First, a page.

Let me start by introducing the WiBoLT (an acronym) or the Wiesbaden to Bonn Lauf Trail. The WiBoLT represents Germany’s longest non-stop race. The race starts at Schloss Biebrich in downtown Wiesbaden; traverses 320KM or 200 miles and 11700HM or 38385 feet of positive elevation change along the Rheinsteig Hiking Trail; ending at the Marktplatz in Bonn. Start is typically on Wednesday evening at 1800 with the race closing on Sunday at 1200 in Bonn – a total of 90 hours. Pacers and support outside of aid stations, of which there are ten, are not permitted. The race course is not marked beyond those markings that establish the Rheinsteig. 2017 registration cost 185 Euro. The WiBoLT is organized and directed by Michael Esser and supported by a crew of volunteers led largely by Ulrich Hansmann.
(Pre-race Dinner and Beer. There's never a bad time for Shiner!)
The first lesson. Ultramarathoning is all about problem solving. Participation in the WiBoLT sustained this principal from start to finish. Obvious problems included: the distance; sleep deprivation; food and fluid deprivation; navigation; my personality; other racers personalities; wildlife; race organizer’s lack of attention to detail in planning and providing promised supplies and services; blisters; many bowel movements; lack of toilet paper; unexpected cold weather; unexpected hot weather; sunburn; and hallucinations. The list goes on and on.
The second lesson. If it’s cheap – don’t expect much out of it. I decided to use the German rail system to get to Wiesbaden. The practicality of Die Bahn seemed ideal to get situated. We found tickets from Stuttgart to Wiesbaden for 19 Euro. What a great deal! Not so much… The train from Stuttgart was jam packed. Die Bahn was on their game and ensured that we could appreciate the summer day we were enjoying by not using the air conditioner within the entire train. No matter you say – open the windows! That would have been great, but you can’t open the windows on German trains these days. Well hell, you say, you sweat a bit in the ride to Wiesbaden. Using the rail system was certainly efficient because Germans set their watches by their trains. Not so much… We were of course late at each connection along the way. If it’s cheap – don’t expect much out of it particularly if it’s Die Bundes Bahn.
The third lesson. The 2017 WiBoLT was my first successful attempt at completing a 320KM run. Georg Kirsch and I discussed the enormity of the idea of something like the WiBoLT as we sat in the starting area before the race. He told me that he had just “checked out” until Monday… on Wednesday afternoon.
Over the course of the WiBoLT I explored how I generally define time. In my hectic work life I squeeze the most out of a busy day among projects, meetings and other "essential" activities. Like many of you my work and non-running life demand significant amounts of commitment and “time”. Things move rapidly, hectically and "very close to the edge". The WiBoLT illuminated the “duration” aspect of time for me where time is defined as a nonspatial continuum that is measured in terms of events which succeed one another from past through present to future. Minutes, hours, days become insignificant. Time, outside of meeting aid station cut offs and reaching the finish line becomes irrelevant. In this continuum I found that it becomes much simpler to live in the present moment; to enter flow; to center and exist within what has the potential to become a very pleasant mental and physical state. This "place" is one of key aspects of why I am so drawn to endurance running.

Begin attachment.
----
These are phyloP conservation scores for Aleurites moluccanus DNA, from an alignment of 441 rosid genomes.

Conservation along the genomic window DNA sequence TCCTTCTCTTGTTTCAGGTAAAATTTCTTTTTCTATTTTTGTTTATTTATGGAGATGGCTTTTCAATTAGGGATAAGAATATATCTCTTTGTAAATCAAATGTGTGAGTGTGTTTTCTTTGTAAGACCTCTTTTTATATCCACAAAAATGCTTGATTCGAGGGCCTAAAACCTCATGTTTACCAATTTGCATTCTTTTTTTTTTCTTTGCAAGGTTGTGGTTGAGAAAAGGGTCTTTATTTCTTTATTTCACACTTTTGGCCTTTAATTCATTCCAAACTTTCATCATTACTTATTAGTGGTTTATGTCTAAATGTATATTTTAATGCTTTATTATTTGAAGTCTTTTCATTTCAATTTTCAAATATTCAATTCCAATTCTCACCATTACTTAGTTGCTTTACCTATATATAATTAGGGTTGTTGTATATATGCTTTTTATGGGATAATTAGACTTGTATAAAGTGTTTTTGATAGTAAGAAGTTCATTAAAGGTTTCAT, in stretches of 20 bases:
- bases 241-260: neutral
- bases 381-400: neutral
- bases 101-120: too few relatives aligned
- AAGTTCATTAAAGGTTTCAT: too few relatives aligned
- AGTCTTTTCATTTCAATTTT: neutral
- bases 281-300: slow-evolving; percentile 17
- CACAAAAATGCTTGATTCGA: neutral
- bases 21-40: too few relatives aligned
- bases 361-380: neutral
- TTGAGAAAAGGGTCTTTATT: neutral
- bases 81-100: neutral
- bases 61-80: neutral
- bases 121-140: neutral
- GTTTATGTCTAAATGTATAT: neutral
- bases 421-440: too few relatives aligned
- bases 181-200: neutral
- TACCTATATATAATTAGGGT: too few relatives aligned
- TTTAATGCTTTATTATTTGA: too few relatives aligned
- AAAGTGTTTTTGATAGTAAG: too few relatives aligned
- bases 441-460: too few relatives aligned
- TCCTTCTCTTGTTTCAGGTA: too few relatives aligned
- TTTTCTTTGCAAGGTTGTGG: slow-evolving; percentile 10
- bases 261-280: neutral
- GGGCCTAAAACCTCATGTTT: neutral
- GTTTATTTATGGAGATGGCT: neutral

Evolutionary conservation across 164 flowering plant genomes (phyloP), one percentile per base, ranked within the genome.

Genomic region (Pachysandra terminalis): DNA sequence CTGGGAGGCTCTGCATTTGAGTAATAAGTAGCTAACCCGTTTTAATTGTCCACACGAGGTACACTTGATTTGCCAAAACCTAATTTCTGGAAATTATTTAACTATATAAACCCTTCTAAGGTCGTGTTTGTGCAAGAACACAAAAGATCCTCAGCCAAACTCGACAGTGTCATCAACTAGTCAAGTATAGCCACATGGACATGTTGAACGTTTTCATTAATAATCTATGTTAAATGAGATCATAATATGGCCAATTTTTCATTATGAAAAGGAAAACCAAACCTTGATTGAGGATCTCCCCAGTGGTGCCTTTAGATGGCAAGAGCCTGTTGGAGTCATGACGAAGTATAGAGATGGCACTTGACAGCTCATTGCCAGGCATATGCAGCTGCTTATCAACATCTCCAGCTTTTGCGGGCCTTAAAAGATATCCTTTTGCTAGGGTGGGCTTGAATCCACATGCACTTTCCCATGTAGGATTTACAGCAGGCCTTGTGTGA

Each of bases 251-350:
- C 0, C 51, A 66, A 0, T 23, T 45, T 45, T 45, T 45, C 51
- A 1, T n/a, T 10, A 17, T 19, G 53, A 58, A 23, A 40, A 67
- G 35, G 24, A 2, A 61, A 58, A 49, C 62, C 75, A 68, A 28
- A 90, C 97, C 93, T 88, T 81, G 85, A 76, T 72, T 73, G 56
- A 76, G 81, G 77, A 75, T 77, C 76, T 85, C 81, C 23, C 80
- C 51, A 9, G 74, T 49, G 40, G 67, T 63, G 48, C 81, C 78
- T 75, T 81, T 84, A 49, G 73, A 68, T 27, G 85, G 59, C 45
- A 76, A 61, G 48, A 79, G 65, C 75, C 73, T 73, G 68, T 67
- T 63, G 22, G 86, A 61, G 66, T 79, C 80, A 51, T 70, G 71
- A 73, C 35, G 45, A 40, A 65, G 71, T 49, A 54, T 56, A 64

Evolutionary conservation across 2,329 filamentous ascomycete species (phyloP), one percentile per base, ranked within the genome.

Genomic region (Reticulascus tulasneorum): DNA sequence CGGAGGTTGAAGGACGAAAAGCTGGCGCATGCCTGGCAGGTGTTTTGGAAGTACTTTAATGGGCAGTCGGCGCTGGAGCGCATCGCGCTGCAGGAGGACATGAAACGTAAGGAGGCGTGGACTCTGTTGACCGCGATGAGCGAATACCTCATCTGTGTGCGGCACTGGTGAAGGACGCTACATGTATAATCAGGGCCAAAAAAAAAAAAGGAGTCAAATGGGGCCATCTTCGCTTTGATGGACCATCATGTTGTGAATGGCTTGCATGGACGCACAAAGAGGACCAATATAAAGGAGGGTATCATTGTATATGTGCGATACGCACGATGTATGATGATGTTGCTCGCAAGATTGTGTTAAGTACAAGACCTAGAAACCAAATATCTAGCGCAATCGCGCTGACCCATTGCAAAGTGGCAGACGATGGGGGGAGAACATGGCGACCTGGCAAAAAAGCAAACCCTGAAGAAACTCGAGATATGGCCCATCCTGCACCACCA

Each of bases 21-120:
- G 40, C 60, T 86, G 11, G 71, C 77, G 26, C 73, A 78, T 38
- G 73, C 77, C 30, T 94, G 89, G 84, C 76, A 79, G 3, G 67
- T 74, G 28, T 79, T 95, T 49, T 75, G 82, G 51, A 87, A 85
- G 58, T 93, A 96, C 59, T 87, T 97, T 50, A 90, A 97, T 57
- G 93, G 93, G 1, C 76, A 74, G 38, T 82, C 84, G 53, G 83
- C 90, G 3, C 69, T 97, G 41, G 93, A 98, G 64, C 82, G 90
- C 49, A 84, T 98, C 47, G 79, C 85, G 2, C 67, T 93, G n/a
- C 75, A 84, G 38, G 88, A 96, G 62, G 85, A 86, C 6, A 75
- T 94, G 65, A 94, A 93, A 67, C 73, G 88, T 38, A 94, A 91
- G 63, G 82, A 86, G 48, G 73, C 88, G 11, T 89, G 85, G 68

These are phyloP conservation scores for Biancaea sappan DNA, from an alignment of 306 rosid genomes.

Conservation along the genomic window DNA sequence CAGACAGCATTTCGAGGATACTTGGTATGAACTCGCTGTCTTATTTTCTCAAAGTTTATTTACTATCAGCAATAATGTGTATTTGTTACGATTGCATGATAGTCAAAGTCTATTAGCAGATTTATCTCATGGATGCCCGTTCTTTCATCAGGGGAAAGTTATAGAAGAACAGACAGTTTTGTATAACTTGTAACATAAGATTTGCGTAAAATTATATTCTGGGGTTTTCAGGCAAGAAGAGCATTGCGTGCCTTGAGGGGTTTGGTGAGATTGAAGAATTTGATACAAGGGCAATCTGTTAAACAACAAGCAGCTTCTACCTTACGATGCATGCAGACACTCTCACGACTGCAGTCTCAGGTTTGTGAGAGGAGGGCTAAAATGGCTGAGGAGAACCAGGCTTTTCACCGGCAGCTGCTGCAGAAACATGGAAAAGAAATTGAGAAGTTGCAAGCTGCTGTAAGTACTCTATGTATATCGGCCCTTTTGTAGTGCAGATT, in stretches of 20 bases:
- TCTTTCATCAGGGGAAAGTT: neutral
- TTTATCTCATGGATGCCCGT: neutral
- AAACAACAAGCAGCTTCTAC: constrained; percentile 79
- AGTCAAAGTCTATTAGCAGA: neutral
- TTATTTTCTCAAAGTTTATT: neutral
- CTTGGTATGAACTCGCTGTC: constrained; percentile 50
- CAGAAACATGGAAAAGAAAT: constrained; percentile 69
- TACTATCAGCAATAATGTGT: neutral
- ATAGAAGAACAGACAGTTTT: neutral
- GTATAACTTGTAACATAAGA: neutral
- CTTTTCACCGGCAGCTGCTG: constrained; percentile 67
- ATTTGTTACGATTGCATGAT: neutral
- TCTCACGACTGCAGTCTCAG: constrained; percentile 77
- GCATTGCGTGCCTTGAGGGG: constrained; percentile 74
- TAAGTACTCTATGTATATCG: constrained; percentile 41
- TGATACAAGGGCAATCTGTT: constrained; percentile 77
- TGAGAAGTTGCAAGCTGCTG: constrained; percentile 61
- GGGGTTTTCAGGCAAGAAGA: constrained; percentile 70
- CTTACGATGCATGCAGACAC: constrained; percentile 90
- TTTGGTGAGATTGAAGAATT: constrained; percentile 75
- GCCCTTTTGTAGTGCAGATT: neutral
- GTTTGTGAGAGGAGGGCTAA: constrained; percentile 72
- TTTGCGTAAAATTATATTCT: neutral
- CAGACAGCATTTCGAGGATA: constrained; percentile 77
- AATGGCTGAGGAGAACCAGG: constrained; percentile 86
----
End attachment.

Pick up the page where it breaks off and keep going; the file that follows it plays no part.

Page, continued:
The fourth lesson. Sleep is overrated when running an ultra. Okay, I do like and need to sleep. Science has shown that we require sleep to rest and recover both mentally and physically. I hate to admit it, but you can, get on with far less sleep than that which you are accustomed to. For how long I am uncertain, but from Wednesday morning when I rose at 0430 until I got in bed on Saturday night at 2330 I slept for a total of three and a half hours with the longest block of sleep occurring over 50 minutes while the others were nested in moments of ten to twenty minute naps out on the trail. Sleep has been awfully good this past week and I can tell that sleep deprivation training is a concept I am going to approach with trepidation.
In previous 100 and 135 mile events my approach to sleep was to avoid it. Although these distances are long they represent twenty-four to forty-five hour periods and have been very manageable from a sleep deprivation perspective. On a 200 mile course that continues non-stop over a ninety hour period I was in uncharted territory and had no experience using the twenty-minute nap as a method of rest. Each time that I went down for a nap I set an alarm, but did not use it as I awoke because of the cold. Similarly, each time I napped I awoke from a vivid dreamscape and fully refreshed. I found that naps later in the race contributed less to my sense of freshness; requiring more frequent naps. I think that I could have off set this “charge” by sleeping somewhat longer.
The fifth lesson. Hallucinations are cool and they do occur while on an endurance event not only at night, as in my previous experience, but vividly during daylight hours. I recall entering, and actually measuring some control over entry into a hallucination state after being on the WiBoLT course at about the thirty-six hour mark. I experienced fascinating views of military vehicles, dwarfs, and wild animals.